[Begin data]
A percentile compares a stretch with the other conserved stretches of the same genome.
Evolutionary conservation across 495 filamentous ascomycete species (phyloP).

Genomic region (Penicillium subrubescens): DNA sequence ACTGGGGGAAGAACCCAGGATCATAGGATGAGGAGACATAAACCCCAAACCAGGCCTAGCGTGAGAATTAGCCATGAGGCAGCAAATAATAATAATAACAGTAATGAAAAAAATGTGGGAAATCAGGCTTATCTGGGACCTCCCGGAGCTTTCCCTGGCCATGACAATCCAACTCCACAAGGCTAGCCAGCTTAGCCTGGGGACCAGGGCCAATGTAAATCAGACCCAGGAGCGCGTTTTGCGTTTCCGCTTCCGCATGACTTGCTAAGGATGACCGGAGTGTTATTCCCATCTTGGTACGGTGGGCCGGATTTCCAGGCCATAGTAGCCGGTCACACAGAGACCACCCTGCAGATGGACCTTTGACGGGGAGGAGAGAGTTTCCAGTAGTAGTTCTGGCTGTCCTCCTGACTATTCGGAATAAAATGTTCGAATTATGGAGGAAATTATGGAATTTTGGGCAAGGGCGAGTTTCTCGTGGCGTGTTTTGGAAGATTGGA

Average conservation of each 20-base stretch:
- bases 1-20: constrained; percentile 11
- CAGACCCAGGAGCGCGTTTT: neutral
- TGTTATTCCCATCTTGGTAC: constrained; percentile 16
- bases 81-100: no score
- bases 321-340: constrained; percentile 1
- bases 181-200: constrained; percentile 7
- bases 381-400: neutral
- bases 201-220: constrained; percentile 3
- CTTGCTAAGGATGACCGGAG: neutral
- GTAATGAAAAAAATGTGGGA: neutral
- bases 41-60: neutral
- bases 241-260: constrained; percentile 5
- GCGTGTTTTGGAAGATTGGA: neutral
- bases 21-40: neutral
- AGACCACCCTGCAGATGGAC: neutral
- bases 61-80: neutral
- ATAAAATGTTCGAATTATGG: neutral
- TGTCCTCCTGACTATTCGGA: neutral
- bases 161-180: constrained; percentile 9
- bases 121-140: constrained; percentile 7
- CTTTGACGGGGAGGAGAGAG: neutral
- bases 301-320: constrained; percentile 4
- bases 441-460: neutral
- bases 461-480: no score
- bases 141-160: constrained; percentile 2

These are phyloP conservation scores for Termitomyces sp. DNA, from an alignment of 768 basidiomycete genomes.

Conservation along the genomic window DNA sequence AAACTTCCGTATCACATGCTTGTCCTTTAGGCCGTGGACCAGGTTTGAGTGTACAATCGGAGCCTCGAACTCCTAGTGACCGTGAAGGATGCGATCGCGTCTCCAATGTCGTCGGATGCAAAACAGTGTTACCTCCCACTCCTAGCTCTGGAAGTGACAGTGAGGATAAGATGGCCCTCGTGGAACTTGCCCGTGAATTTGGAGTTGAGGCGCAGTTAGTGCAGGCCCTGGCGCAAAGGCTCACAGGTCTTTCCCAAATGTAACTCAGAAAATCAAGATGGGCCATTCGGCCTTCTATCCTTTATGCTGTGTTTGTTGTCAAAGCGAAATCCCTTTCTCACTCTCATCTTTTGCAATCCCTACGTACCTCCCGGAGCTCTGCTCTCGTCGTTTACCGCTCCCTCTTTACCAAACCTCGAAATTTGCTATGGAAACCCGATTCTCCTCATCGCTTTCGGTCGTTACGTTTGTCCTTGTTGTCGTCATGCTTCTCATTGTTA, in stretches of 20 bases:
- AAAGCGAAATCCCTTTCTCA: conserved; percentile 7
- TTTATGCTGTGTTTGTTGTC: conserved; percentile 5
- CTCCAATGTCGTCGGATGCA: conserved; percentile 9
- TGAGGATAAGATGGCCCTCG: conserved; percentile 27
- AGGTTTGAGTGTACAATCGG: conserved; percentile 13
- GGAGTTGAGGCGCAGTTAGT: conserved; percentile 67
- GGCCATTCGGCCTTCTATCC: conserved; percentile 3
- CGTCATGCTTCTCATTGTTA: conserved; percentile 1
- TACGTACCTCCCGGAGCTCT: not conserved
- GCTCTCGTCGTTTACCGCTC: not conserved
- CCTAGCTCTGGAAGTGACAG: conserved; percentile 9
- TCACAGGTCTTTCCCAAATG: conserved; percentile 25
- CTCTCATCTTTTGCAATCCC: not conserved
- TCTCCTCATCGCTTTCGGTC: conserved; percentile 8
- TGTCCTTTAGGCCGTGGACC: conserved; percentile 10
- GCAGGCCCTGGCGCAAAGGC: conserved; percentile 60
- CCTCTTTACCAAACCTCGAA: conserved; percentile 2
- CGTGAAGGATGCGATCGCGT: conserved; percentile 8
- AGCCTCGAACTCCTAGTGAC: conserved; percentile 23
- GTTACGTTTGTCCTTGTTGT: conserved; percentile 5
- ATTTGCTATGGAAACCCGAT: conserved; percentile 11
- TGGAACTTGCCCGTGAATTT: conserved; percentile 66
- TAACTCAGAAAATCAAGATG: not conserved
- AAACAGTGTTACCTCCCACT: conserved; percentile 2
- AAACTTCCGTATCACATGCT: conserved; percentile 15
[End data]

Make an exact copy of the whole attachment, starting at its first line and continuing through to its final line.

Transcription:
A percentile compares a stretch with the other conserved stretches of the same genome.
Evolutionary conservation across 495 filamentous ascomycete species (phyloP).

Genomic region (Penicillium subrubescens): DNA sequence ACTGGGGGAAGAACCCAGGATCATAGGATGAGGAGACATAAACCCCAAACCAGGCCTAGCGTGAGAATTAGCCATGAGGCAGCAAATAATAATAATAACAGTAATGAAAAAAATGTGGGAAATCAGGCTTATCTGGGACCTCCCGGAGCTTTCCCTGGCCATGACAATCCAACTCCACAAGGCTAGCCAGCTTAGCCTGGGGACCAGGGCCAATGTAAATCAGACCCAGGAGCGCGTTTTGCGTTTCCGCTTCCGCATGACTTGCTAAGGATGACCGGAGTGTTATTCCCATCTTGGTACGGTGGGCCGGATTTCCAGGCCATAGTAGCCGGTCACACAGAGACCACCCTGCAGATGGACCTTTGACGGGGAGGAGAGAGTTTCCAGTAGTAGTTCTGGCTGTCCTCCTGACTATTCGGAATAAAATGTTCGAATTATGGAGGAAATTATGGAATTTTGGGCAAGGGCGAGTTTCTCGTGGCGTGTTTTGGAAGATTGGA

Average conservation of each 20-base stretch:
- bases 1-20: constrained; percentile 11
- CAGACCCAGGAGCGCGTTTT: neutral
- TGTTATTCCCATCTTGGTAC: constrained; percentile 16
- bases 81-100: no score
- bases 321-340: constrained; percentile 1
- bases 181-200: constrained; percentile 7
- bases 381-400: neutral
- bases 201-220: constrained; percentile 3
- CTTGCTAAGGATGACCGGAG: neutral
- GTAATGAAAAAAATGTGGGA: neutral
- bases 41-60: neutral
- bases 241-260: constrained; percentile 5
- GCGTGTTTTGGAAGATTGGA: neutral
- bases 21-40: neutral
- AGACCACCCTGCAGATGGAC: neutral
- bases 61-80: neutral
- ATAAAATGTTCGAATTATGG: neutral
- TGTCCTCCTGACTATTCGGA: neutral
- bases 161-180: constrained; percentile 9
- bases 121-140: constrained; percentile 7
- CTTTGACGGGGAGGAGAGAG: neutral
- bases 301-320: constrained; percentile 4
- bases 441-460: neutral
- bases 461-480: no score
- bases 141-160: constrained; percentile 2

These are phyloP conservation scores for Termitomyces sp. DNA, from an alignment of 768 basidiomycete genomes.

Conservation along the genomic window DNA sequence AAACTTCCGTATCACATGCTTGTCCTTTAGGCCGTGGACCAGGTTTGAGTGTACAATCGGAGCCTCGAACTCCTAGTGACCGTGAAGGATGCGATCGCGTCTCCAATGTCGTCGGATGCAAAACAGTGTTACCTCCCACTCCTAGCTCTGGAAGTGACAGTGAGGATAAGATGGCCCTCGTGGAACTTGCCCGTGAATTTGGAGTTGAGGCGCAGTTAGTGCAGGCCCTGGCGCAAAGGCTCACAGGTCTTTCCCAAATGTAACTCAGAAAATCAAGATGGGCCATTCGGCCTTCTATCCTTTATGCTGTGTTTGTTGTCAAAGCGAAATCCCTTTCTCACTCTCATCTTTTGCAATCCCTACGTACCTCCCGGAGCTCTGCTCTCGTCGTTTACCGCTCCCTCTTTACCAAACCTCGAAATTTGCTATGGAAACCCGATTCTCCTCATCGCTTTCGGTCGTTACGTTTGTCCTTGTTGTCGTCATGCTTCTCATTGTTA, in stretches of 20 bases:
- AAAGCGAAATCCCTTTCTCA: conserved; percentile 7
- TTTATGCTGTGTTTGTTGTC: conserved; percentile 5
- CTCCAATGTCGTCGGATGCA: conserved; percentile 9
- TGAGGATAAGATGGCCCTCG: conserved; percentile 27
- AGGTTTGAGTGTACAATCGG: conserved; percentile 13
- GGAGTTGAGGCGCAGTTAGT: conserved; percentile 67
- GGCCATTCGGCCTTCTATCC: conserved; percentile 3
- CGTCATGCTTCTCATTGTTA: conserved; percentile 1
- TACGTACCTCCCGGAGCTCT: not conserved
- GCTCTCGTCGTTTACCGCTC: not conserved
- CCTAGCTCTGGAAGTGACAG: conserved; percentile 9
- TCACAGGTCTTTCCCAAATG: conserved; percentile 25
- CTCTCATCTTTTGCAATCCC: not conserved
- TCTCCTCATCGCTTTCGGTC: conserved; percentile 8
- TGTCCTTTAGGCCGTGGACC: conserved; percentile 10
- GCAGGCCCTGGCGCAAAGGC: conserved; percentile 60
- CCTCTTTACCAAACCTCGAA: conserved; percentile 2
- CGTGAAGGATGCGATCGCGT: conserved; percentile 8
- AGCCTCGAACTCCTAGTGAC: conserved; percentile 23
- GTTACGTTTGTCCTTGTTGT: conserved; percentile 5
- ATTTGCTATGGAAACCCGAT: conserved; percentile 11
- TGGAACTTGCCCGTGAATTT: conserved; percentile 66
- TAACTCAGAAAATCAAGATG: not conserved
- AAACAGTGTTACCTCCCACT: conserved; percentile 2
- AAACTTCCGTATCACATGCT: conserved; percentile 15